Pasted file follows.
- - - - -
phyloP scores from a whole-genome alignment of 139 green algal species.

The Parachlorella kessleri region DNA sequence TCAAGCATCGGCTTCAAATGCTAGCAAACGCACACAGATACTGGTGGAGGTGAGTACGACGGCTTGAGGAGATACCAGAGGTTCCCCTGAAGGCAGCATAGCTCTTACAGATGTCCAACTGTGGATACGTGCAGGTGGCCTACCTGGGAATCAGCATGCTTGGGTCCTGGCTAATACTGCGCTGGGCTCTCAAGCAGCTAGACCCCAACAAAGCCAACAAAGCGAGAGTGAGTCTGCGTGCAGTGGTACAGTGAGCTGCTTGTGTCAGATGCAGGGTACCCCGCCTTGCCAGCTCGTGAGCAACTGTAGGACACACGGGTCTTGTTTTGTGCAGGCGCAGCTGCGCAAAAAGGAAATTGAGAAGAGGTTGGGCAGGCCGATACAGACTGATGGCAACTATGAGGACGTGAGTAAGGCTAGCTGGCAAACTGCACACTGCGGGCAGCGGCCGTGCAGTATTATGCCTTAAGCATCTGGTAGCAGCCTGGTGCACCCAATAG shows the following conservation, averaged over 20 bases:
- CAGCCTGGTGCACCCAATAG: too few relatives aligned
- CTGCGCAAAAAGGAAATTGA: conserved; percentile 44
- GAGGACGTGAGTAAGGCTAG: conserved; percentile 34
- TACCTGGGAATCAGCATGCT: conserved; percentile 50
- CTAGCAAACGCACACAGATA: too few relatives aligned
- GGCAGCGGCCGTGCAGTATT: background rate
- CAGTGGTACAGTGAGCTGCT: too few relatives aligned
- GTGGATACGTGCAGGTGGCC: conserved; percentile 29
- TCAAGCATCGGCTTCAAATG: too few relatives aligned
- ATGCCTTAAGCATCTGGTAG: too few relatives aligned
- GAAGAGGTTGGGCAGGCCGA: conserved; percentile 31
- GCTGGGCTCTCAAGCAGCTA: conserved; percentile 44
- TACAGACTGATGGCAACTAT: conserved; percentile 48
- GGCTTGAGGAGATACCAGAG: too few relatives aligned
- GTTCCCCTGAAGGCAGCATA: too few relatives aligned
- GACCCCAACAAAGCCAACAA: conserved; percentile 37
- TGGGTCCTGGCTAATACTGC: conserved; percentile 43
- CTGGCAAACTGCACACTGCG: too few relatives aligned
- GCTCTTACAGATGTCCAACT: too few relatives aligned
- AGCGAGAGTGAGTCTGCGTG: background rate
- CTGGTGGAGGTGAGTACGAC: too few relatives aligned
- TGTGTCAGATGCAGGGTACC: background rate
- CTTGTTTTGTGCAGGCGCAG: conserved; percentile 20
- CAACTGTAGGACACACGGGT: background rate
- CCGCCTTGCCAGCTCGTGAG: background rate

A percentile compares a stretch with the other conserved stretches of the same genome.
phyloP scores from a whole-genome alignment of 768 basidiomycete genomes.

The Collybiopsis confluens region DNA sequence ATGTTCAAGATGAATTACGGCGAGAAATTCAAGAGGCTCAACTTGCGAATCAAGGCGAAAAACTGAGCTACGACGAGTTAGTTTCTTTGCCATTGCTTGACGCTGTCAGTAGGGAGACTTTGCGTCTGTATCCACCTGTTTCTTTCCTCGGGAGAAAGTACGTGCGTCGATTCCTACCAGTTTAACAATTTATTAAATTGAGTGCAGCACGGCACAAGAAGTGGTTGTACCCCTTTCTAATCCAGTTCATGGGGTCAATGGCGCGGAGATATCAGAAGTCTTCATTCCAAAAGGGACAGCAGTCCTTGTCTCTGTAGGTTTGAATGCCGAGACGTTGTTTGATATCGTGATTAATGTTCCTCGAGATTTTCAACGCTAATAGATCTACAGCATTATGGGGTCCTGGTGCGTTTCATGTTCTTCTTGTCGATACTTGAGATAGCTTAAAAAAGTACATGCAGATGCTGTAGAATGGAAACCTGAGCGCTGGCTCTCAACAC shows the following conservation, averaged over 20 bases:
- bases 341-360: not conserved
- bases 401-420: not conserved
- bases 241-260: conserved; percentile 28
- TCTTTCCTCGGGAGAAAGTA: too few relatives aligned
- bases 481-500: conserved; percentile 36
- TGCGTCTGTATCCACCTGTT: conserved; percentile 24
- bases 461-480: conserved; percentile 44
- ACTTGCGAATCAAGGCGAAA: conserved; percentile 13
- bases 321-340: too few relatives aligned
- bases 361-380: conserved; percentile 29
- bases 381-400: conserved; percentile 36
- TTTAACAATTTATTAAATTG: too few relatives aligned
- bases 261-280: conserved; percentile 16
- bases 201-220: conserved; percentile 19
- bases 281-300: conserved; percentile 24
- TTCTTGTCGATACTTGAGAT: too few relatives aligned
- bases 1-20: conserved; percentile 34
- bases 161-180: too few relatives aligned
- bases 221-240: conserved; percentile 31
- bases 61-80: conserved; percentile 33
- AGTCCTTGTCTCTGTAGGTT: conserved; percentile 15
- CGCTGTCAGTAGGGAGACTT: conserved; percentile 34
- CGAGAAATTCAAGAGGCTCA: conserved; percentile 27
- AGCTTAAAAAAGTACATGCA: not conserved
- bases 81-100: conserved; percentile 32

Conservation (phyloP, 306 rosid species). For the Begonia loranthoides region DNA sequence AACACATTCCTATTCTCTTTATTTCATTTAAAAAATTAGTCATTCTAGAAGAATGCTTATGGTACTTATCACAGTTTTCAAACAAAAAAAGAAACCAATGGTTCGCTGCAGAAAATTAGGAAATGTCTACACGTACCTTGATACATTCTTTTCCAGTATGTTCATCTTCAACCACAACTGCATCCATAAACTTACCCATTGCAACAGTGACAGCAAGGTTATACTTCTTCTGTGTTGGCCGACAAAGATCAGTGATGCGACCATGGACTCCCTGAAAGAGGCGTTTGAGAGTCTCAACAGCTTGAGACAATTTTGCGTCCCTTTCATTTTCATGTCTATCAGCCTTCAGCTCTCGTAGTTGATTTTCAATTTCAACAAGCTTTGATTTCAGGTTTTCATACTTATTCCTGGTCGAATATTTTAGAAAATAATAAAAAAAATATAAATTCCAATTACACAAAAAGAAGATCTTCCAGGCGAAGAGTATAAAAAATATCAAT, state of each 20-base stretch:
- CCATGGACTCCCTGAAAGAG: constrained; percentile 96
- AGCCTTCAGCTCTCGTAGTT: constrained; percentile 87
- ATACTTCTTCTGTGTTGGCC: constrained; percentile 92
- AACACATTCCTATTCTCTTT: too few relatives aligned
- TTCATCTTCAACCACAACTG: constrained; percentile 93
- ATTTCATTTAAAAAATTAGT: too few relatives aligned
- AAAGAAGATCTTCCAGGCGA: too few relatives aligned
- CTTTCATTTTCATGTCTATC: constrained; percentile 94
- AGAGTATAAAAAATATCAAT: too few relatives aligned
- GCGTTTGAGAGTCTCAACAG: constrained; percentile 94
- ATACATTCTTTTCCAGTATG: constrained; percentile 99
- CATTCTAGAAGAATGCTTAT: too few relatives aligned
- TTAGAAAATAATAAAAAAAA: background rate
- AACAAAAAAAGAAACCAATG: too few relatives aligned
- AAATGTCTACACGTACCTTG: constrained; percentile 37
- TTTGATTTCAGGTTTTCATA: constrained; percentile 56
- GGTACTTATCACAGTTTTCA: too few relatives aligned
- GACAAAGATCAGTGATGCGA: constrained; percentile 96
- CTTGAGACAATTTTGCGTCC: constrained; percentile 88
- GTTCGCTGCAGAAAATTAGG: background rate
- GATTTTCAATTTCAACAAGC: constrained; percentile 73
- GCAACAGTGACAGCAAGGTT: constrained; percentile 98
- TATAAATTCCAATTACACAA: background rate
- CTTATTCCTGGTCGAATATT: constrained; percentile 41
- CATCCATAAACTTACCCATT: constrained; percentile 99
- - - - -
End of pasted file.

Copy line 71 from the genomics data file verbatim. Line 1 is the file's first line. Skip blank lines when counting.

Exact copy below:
- AAATGTCTACACGTACCTTG: constrained; percentile 37